The Brewers will start a left-hander in all three games against the Cardinals, who entered Thursday batting .243 with a .674 OPS against left-handed pitchers and .272 with a .782 OPS against righties.

Bush is 2-6 with a 6.45 ERA in nine career starts against St. Louis including 0-3 with a 10.57 ERA at Busch Stadium. Compare that to Parra, who is 2-1 with a 2.97 ERA in 12 games, including 10 starts, against the Cardinals and is 2-0 with a 2.86 ERA in five starts at Busch Stadium.

In his two starts this season, Parra has lasted only seven total innings.

"I'm excited any time I get to start," Parra said. "But other than the fact I'm going to start Sunday, I know absolutely nothing. It really doesn't matter, because there's no reason for me to think about anything else."

Bush was asked whether he was upset.

"I don't get upset a lot, so I would say no," he said. "But I don't have any idea what's going on. It was sort of vague as an explanation, so I'm hanging in limbo right now other than knowing I won't be pitching Sunday."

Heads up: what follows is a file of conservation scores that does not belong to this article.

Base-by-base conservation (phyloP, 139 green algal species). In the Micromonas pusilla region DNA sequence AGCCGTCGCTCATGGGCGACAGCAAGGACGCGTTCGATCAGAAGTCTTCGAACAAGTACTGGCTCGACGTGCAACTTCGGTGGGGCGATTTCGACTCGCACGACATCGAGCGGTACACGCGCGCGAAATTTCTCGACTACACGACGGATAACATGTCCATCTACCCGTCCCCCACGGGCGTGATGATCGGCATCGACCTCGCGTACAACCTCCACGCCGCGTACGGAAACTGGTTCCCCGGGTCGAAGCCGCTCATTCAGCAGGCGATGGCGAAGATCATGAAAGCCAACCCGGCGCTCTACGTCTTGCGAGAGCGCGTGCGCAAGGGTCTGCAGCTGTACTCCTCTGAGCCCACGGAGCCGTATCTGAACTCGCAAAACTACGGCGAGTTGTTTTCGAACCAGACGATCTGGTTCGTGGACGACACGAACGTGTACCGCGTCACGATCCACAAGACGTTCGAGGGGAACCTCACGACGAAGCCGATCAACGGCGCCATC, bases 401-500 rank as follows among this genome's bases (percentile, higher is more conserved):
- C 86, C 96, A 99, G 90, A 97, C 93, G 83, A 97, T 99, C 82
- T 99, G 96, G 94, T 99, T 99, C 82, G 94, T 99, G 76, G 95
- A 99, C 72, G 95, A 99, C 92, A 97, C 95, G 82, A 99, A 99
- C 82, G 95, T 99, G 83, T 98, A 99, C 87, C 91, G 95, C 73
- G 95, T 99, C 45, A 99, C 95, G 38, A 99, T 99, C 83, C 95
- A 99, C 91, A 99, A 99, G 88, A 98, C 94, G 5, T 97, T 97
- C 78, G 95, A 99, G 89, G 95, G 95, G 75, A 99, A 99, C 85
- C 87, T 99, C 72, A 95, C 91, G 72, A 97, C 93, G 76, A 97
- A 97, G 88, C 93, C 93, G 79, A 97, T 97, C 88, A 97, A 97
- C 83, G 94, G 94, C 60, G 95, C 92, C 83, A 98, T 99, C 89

Macha: No instant replay

MIAMI -- By Thursday, Brewers manager Ken Macha had seen the blown call in Detroit that cost Tigers right-hander Armando Galarraga a perfect game. But it didn't change Macha's opinion on instant replay in baseball one bit.

"I'm against it," Macha said. "Let me throw this one out there: What if the guy was safe and they called him out? What if he had two strikes on the hitter and threw one right down the middle and the guy called it a ball, and the next pitch, he walked him? You're getting into so many hypotheticals.

"The guy missed a call, and he's admitted it. That's part of the game. So I'm totally against [replay]. I don't know what they are going to do."

Commissioner Bud Selig said on Thursday said that he will review Major League Baseball's umpiring system and the possibility of expanding the use of instant replay.